The first time we see our hero, Erik Lanshof, he’s getting a bowl of soup poured and then smashed over his head. Then he’s on the floor with a bloody head and near concussion. It’s part of a fraternity initiation ceremony and the one delivering the blow is an upperclassman and frat chair named Guus, who will eventually become Lansford’s best friend. But for now, in the opening minutes, we see a picture of men who are privileged, free, and safe (or at least feel safe) enough that violence can be a luxury, an indulgence even. We move to scenes of tennis garden parties where the college boys listen to radio broadcasts of a not-so-distant war. They sip on comforting cocktails of gin and imagined neutrality. They make statements like “a spot of war would be exciting.”
But then WWII does come to Holland’s doorstep and Germany barges in. And the boys find themselves in the middle of a violence that charges through much deeper divisions than upper vs. underclassmen. Each of the boys and the people they encounter take on a very different role in the war, some joining the Netherlands resistance movement and others opting to join occupying Nazi forces. It becomes clear very quickly that only in wartime will you find the unlikeliest of heroes and the most inconceivable betrayals. Considering the movie was directed by Paul Verhoeven, who’s developed a trademark explicitness for violence and sexual content, the movie isn’t gorey in its violence. There are some torture scenes that will keep you queasy after the credits roll, but the biggest gut wrenches come from the story itself and the turns it takes. And from the opening hazing to a scene where a war secretary smashes a twitching fly on a windowsill, Verhoeven does an excellent job at showing how war is just the horrific extreme on a scale of commonplace human violence.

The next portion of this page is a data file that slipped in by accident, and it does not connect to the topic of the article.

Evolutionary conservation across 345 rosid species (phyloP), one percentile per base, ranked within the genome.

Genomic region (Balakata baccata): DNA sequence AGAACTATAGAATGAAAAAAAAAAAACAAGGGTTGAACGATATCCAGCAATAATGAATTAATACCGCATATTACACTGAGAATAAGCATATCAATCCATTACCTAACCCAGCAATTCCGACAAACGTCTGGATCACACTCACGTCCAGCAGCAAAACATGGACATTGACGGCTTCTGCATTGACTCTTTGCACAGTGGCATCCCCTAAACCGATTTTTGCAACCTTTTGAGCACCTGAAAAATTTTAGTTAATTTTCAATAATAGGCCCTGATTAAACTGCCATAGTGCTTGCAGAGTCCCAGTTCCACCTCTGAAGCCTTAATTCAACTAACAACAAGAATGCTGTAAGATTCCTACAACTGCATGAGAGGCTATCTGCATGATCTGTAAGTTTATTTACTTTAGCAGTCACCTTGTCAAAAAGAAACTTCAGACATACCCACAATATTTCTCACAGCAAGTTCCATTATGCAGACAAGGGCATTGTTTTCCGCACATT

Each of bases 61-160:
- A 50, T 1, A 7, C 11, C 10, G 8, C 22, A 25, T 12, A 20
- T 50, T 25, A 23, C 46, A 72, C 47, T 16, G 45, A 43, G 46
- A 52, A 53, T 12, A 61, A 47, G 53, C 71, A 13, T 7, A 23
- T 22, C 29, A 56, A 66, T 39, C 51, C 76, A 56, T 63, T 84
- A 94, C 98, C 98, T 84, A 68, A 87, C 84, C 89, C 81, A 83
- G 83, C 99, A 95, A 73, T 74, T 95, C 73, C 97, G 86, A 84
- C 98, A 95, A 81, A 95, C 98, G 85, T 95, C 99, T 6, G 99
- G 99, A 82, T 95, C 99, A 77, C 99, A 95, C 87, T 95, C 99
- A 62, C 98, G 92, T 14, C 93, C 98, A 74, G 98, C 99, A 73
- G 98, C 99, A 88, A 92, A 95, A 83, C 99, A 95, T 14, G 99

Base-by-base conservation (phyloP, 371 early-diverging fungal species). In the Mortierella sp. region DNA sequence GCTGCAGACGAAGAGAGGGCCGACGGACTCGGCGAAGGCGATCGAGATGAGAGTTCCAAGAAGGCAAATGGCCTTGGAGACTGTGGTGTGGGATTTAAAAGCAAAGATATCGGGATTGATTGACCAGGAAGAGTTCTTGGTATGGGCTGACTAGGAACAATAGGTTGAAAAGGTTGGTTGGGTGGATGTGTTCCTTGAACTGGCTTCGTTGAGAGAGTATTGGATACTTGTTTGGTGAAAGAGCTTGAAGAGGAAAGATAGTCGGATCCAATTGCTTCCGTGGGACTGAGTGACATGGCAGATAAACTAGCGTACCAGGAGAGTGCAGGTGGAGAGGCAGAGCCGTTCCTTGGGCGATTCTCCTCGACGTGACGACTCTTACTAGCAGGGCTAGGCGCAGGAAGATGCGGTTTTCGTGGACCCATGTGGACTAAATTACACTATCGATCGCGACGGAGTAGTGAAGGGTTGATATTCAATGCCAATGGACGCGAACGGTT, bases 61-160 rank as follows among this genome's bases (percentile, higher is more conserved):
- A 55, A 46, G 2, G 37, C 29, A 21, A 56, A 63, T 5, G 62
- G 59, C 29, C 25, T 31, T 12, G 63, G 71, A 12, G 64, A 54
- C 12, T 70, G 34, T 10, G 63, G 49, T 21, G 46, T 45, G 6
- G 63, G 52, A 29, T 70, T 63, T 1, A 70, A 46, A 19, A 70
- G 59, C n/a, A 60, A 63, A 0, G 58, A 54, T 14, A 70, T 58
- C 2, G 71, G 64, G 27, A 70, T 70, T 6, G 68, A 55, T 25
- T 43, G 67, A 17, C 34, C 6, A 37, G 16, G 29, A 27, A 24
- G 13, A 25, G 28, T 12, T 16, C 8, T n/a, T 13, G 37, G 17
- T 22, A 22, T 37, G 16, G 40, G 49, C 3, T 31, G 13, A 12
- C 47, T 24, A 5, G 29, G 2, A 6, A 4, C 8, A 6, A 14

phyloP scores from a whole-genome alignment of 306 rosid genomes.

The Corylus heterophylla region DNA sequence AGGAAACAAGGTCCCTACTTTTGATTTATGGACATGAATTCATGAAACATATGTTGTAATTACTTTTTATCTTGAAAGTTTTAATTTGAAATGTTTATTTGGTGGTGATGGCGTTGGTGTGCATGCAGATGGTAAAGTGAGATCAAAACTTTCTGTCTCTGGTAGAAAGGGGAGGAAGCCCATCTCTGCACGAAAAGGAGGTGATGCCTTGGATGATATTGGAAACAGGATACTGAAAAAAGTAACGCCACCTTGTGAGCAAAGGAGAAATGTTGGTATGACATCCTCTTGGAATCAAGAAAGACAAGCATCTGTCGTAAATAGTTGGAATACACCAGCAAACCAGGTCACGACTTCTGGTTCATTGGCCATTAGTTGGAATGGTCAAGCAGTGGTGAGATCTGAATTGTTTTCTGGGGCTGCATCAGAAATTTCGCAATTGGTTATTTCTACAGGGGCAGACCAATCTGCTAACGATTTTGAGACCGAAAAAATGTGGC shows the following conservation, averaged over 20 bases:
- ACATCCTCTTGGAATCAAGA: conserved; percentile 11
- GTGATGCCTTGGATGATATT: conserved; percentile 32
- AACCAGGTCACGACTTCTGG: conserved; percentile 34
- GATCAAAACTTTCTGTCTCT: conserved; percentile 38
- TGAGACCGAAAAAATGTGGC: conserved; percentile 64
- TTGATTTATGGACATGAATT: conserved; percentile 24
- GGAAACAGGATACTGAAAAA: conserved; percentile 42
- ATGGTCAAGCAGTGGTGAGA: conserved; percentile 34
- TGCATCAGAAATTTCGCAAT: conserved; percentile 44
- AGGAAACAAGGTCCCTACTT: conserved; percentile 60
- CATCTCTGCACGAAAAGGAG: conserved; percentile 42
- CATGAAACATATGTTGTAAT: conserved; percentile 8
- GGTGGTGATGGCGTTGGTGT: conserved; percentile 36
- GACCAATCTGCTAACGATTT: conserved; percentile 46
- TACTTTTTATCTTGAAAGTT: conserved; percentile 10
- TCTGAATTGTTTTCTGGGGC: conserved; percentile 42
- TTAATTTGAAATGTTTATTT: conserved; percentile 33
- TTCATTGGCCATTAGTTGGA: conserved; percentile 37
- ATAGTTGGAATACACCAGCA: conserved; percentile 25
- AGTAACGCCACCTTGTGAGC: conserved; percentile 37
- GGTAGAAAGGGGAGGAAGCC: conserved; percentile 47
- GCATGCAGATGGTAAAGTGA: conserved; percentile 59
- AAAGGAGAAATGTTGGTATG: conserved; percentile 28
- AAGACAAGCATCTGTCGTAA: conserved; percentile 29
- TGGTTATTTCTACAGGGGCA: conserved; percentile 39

The film tells the true, self-penned story of Erik Hazelhoff Roelfzema (in the movie, Erik Lanshof1), a Dutch spy, RAF-pilot, and aide-de-camp to the Netherlands’ Queen Wilhelmina. He became known as “the Soldier of Orange” because of his close ties to the royal family2. Though the Soldier of Orange earned his name through royal ties, it seems the term could also mean more. He was caught between red and yellow, between a fight to the death or a fleeing cowardice, with many of his friends opting for either extreme. During the war, Roelfzema escaped a bloody fight with the Nazis and smuggled himself into Britain. There, he was part of a series of dangerous missions orchestrated by the resistance movement in London to deliver communication equipment back to Nazi-occupied Holland and bring back fellow resistance fighters. Roelfzema went on to become Holland’s most decorated WWII resistance fighter and national hero who would remain close to the royal family.
Besides the that Erik Hazelhoff Roelfzema is a national hero and that his life and autobiography tell an incredibly compelling story, it seems Paul Verhoeven had even more reason to tell Roelfzema’s story. Both Hazelhoff Roelfzema and Verhoeven grew up in The Hague. They both attended Leiden University3, Roelfzema for law and Verhoeven for mathematics and physics - all degrees they would barely use. At the same time that Roelfzema was getting involved in the Dutch resistance movement in London and at home, Verhoeven was in the Hague, then the German headquarters in the Netherlands, witnessing repeated V1 and V2-rocket bombings of the nearby military base. Verhoeven’s neighbor’s house was accidently hit by bombs and his parents nearly died from friendly fire. Images of burning houses and rampant violence were commonplace, which may explain Verhoeven’s penchant for violence in his films. In any case, Verhoeven’s closeness to the material in the story comes across in the sheer effort he put behind the film’s production.